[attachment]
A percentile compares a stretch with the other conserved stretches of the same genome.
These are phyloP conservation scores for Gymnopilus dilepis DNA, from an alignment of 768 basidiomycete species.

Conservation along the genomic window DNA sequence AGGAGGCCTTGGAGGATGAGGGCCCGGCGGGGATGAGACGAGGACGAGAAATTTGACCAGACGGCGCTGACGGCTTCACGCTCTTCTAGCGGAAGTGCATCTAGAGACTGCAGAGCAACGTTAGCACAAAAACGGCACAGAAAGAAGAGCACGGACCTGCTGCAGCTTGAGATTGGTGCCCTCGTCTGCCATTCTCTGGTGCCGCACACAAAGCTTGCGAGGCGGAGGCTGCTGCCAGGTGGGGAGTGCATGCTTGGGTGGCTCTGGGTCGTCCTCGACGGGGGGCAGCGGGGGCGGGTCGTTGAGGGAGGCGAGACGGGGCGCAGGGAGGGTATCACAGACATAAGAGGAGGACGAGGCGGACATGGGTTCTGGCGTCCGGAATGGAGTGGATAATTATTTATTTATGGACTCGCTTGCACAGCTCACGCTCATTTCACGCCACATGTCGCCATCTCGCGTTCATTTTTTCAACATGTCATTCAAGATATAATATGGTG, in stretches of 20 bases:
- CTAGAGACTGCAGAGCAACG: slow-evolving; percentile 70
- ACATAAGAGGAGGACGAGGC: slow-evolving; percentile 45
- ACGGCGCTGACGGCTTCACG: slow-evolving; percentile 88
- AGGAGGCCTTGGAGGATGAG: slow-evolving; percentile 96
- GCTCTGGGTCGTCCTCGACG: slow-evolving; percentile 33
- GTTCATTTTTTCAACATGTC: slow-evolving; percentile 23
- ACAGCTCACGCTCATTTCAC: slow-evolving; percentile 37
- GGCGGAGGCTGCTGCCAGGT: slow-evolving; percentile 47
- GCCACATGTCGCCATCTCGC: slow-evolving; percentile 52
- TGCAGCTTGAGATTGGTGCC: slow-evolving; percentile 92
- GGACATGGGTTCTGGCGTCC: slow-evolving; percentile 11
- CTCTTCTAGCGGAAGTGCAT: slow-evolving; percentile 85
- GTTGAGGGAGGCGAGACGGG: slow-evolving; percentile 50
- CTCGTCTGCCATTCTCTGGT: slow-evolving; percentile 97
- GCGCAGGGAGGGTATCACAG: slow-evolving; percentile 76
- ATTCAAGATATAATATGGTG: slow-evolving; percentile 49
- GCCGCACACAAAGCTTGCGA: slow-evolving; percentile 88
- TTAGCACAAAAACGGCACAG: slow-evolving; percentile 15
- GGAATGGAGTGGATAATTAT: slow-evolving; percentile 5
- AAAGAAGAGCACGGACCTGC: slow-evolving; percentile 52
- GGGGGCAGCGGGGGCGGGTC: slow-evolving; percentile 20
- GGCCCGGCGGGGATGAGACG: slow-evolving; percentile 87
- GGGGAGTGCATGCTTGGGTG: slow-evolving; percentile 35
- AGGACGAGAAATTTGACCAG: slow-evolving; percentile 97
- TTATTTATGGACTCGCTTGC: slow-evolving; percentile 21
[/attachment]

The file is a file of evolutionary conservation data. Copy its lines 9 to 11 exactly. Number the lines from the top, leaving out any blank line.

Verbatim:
- GTTCATTTTTTCAACATGTC: slow-evolving; percentile 23
- ACAGCTCACGCTCATTTCAC: slow-evolving; percentile 37
- GGCGGAGGCTGCTGCCAGGT: slow-evolving; percentile 47